TODAY’S READING: Exodus 39–40
The lesson of Exodus is that Jehovah delivers His children out of bondage and brings them into the blessedness of His presence. In Genesis, Jehovah brought Abraham out of Syria and into the blessedness of covenant relationship with the express purpose of all people groups of earth following suit. Exodus continues this meta-narrative, for what Jehovah does for Israel (the physical sons of Abraham), He wants to do for all peoples (the spiritual sons of Abraham). We cannot forget this foundational truth when reading the Bible: God’s acts for and in Israel are pictures and prophecies of what He wants to do among all peoples of earth. God wants to bring men and women of every people group out of bondage and into the glorious and fulfilling liberty of His presence.
When Aaron the priest entered the presence of God, with the names of the sons of Israel engraved on his ephod (Exo. 39:7), it was a missions act of intercession. The sons of Israel are blessed and empowered for the singular purpose of being a demonstration and channel of God’s love for all nations. We cannot read or understand any biblical reference to Abraham, Israel, or blessing outside the foundational hermeneutic of missions. God will bless Abraham’s spiritual children (of every people group) through Abraham’s spiritual seed (the Lord Jesus). What God does for Israel, He wants to do for all. When Israel’s sons are carried on the shoulders of an intercessor into the presence of God, they enter His presence in advance hope for us all.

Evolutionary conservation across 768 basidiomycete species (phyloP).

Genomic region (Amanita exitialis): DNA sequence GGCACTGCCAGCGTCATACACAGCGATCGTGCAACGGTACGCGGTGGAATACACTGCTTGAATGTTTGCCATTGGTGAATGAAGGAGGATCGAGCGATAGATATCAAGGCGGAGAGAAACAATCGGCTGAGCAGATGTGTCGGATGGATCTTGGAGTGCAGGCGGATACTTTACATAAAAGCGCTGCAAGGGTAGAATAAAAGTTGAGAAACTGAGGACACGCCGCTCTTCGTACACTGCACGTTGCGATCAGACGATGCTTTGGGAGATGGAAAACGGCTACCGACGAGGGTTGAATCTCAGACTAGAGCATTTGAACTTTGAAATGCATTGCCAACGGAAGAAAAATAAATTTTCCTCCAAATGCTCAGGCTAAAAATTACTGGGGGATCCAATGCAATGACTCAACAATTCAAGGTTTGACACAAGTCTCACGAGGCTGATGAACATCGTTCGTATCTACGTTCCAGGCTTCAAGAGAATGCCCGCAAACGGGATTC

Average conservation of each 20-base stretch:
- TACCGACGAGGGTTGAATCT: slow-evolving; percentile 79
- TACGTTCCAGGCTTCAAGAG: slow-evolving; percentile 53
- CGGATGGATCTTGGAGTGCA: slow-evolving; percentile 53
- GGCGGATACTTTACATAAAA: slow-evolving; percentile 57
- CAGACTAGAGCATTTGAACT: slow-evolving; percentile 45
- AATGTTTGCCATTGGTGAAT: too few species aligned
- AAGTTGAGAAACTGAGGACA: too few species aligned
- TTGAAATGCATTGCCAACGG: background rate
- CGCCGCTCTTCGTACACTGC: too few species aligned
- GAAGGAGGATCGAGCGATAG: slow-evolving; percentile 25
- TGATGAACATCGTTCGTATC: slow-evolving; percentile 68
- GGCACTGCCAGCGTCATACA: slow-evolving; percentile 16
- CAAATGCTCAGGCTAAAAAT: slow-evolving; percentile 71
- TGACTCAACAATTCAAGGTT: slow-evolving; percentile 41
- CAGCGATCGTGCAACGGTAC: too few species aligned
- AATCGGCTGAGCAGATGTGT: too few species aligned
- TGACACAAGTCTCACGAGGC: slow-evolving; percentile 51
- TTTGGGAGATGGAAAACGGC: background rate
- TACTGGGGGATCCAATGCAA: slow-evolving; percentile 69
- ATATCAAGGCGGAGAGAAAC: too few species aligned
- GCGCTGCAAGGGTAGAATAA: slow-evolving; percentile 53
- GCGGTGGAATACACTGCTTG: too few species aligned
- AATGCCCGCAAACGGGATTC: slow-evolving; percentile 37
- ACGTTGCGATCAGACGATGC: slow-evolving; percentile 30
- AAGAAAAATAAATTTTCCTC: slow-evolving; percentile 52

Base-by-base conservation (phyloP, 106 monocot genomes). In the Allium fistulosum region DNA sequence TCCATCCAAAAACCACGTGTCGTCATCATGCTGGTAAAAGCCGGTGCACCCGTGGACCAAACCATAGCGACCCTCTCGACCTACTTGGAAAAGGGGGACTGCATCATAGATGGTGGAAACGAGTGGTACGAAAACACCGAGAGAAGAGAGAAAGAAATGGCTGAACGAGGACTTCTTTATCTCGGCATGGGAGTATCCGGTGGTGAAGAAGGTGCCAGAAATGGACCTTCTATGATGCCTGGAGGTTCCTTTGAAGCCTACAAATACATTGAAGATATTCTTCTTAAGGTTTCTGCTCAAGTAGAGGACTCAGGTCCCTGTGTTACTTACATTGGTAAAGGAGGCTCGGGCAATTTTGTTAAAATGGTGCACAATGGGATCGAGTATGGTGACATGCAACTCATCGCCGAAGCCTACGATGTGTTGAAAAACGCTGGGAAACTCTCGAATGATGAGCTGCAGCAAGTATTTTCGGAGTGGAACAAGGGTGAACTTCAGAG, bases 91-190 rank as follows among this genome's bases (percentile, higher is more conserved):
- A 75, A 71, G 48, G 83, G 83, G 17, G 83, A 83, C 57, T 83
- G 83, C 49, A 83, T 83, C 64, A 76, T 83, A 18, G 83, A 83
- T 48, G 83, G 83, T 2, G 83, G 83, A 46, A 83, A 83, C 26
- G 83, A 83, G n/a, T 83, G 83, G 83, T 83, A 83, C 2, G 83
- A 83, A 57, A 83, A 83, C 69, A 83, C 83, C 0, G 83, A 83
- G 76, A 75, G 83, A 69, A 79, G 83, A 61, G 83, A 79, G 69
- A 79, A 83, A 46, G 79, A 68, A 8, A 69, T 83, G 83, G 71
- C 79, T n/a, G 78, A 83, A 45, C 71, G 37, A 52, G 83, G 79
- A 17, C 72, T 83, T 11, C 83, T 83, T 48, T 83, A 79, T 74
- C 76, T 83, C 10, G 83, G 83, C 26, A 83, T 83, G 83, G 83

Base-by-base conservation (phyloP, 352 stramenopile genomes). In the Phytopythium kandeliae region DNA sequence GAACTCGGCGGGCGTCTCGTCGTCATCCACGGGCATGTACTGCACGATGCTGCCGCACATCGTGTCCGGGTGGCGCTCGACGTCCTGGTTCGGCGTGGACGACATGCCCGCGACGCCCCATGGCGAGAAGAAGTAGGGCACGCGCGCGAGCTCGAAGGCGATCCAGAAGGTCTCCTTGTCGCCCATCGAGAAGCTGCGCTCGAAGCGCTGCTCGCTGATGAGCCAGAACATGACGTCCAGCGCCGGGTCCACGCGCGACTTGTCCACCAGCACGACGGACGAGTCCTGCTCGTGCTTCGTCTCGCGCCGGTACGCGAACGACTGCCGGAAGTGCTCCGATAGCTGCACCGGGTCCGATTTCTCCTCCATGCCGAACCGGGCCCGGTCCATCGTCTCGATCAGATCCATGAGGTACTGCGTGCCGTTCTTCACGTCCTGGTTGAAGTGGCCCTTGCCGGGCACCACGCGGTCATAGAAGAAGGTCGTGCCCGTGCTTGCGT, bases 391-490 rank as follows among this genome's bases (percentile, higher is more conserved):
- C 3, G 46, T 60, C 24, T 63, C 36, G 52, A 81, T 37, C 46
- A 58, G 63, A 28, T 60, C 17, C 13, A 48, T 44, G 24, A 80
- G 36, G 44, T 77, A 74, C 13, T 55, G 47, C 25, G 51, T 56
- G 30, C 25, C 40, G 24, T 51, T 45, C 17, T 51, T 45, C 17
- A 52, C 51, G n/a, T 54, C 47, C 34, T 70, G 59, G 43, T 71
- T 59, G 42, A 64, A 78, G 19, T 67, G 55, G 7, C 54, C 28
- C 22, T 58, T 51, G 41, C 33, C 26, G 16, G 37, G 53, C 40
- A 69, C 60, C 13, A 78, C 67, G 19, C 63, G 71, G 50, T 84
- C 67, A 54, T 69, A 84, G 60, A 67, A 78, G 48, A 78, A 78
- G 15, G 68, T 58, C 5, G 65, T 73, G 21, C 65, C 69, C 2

On the crown of the priest was the dedication: holy to the lord (v. 30). At the head of our thoughts, face forward in our global journey, is the sanctification of all the peoples of earth to Jehovah—the God of Abraham, the God who will at all costs redeem men and women of every race and every tribe to Himself. We should not be able to enter the presence of God privately, nor gather together as the redeemed in small or large settings, without carrying the peoples of earth on our shoulders in prayer and global devotion to Jehovah stamped on our foreheads. Our dedication to the Holy One is inextricably linked to His goal of being worshipped by every tribe and tongue. As saints holy to the Lord, our central question when we gather must always be, “Who is not yet here?”
Aaron and sons minister to the Lord as an advance deposit of global worship (40:13–15). When in holiness Aaron and sons worshiped Jehovah, glory filled the tabernacle (vv. 34-35). If this was true for the small proto-worshipers, just imagine the glory cloud when God’s purposes on earth are done! Imagine the soul-bursting reality when it’s not just Israel, but representatives of every tribe and every nation, made holy by the Lamb, worshiping with full-throated praise. I can hardly stand the wait.
Today as you singularly enter God’s presence, carry the nations on your prayer shoulders. Join your heart to the heart of the Father and ask Him to bring His lost ones home. This week as you join the saints in holy worship, in gatherings large or small, look forward with joy to that great glory burst when all are assembled and the heavens shake with multilingual praise.